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Report No. 84

5.6. Need to modify general rule.-

We may state that the broad principle of publicity can be modified where the Court thinks that justice could not be done at all if it had to be done in public.1

The proposition that 'where secrecy begins justice ends' is one held by most lawyers as sacred. However, in the area of rape, and indeed of all the serious sexual offences, there is a particular burden on the complainant and on the accused with the real risk of Courtroom defamation repeated in the press, which may subsequently be found by the Court to be totally unjustifiable.2

It is for this reason that in England, the National Council for Civil Liberties3 in their pamphlet on The Rape Controversy, said-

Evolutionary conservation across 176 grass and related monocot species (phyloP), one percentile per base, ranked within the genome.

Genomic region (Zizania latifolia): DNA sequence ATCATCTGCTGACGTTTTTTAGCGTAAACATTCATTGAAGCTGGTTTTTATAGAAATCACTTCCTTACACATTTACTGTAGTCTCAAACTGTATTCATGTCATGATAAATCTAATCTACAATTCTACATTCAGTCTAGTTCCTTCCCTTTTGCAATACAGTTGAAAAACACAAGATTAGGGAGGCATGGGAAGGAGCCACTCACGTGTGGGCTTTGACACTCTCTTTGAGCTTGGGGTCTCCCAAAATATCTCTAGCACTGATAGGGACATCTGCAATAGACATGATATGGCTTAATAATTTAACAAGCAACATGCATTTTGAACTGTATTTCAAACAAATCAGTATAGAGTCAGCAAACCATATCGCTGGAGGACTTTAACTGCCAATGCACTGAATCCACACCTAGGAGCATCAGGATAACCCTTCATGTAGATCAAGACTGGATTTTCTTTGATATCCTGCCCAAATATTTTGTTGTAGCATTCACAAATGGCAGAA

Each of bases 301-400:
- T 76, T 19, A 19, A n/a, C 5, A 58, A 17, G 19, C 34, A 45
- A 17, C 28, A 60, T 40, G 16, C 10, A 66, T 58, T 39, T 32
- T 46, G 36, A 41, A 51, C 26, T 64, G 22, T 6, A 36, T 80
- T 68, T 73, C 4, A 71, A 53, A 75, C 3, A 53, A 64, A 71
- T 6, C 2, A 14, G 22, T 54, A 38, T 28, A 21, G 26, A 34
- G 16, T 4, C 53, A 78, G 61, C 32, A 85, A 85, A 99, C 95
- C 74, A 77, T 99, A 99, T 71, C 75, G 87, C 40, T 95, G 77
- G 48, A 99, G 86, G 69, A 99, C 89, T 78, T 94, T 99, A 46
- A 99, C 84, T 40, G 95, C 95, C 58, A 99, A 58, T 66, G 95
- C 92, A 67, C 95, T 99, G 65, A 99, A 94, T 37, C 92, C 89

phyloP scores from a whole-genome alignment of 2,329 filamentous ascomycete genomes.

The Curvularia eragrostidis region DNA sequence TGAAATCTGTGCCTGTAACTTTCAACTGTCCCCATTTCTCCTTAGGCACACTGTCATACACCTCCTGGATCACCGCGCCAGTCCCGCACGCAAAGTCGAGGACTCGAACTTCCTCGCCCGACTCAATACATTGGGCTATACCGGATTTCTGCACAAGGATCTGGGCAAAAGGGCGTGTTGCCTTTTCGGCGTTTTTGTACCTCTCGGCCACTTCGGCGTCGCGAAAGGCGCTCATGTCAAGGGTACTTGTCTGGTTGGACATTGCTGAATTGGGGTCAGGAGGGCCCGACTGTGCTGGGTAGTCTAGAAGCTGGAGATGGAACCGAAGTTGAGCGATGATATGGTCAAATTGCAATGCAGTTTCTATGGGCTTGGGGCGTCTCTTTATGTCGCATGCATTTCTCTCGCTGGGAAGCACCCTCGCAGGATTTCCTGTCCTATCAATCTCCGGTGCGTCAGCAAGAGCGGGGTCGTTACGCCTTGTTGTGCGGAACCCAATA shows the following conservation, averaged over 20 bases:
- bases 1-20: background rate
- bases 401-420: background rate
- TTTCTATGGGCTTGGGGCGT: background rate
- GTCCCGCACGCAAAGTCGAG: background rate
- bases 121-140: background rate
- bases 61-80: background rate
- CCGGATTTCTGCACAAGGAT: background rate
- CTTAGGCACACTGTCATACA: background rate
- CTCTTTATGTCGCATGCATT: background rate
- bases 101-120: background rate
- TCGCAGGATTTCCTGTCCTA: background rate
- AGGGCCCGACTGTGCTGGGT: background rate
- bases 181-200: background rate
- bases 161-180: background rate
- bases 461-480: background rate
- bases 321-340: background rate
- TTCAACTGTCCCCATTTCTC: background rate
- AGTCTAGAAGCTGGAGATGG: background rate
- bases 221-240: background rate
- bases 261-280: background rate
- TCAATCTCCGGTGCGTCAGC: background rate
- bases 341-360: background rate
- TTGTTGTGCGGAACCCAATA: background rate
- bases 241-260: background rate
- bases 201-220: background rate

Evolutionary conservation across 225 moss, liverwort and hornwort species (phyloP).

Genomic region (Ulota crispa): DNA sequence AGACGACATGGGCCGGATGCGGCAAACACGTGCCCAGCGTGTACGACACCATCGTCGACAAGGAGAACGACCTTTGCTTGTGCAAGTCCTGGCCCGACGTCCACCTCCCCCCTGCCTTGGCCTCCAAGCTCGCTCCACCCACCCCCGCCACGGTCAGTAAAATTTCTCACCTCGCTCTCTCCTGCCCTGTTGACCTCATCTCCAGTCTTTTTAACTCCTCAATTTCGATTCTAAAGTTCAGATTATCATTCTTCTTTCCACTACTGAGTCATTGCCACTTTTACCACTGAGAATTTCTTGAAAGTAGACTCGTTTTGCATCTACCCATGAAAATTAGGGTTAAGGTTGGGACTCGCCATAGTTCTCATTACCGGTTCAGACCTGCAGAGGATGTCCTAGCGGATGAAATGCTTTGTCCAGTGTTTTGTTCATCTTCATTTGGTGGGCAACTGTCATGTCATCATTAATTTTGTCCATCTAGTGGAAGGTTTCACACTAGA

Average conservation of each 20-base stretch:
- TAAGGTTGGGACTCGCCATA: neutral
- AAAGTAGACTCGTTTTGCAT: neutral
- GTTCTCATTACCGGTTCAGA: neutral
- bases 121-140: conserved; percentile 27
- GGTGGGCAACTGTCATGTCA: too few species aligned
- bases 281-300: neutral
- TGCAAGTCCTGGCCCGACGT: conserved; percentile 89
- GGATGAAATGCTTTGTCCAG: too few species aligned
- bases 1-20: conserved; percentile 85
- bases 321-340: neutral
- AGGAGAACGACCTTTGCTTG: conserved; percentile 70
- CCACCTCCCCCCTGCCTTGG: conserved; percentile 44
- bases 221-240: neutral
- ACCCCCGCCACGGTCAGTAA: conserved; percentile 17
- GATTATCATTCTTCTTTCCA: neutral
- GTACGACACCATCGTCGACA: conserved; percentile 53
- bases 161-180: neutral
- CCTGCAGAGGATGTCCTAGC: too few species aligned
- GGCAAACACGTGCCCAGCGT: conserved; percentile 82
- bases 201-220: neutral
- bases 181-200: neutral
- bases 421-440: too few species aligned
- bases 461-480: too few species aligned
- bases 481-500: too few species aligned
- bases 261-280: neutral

"The law should recognise the fact that there is still a stigma attached to rape from which the victims may suffer for years afterwards."

We would wish to extend this view to include the stigma that may attach itself to the accused for years afterwards even following an acquittal. In this context, it should be remembered that the making of an allegation of rape against any man imposes upon him an equally unpleasant, humiliating and embarrassing experience in respect of which he should be entitled to the same protection as may be accorded to the alleged victim.

1. Scott v. Scott, 1913 AC 417 (437).

2. British Academy of Forensic Sciences Memorandum on Rape, (July 1976) Medicine, Science and the Law, 154, 155.

3. National Council for Civil Liberties The Rape Controversy, (1975).

Rape and Allied Offences - Some Questions of Substantive Law, Procedire and Evidence Back

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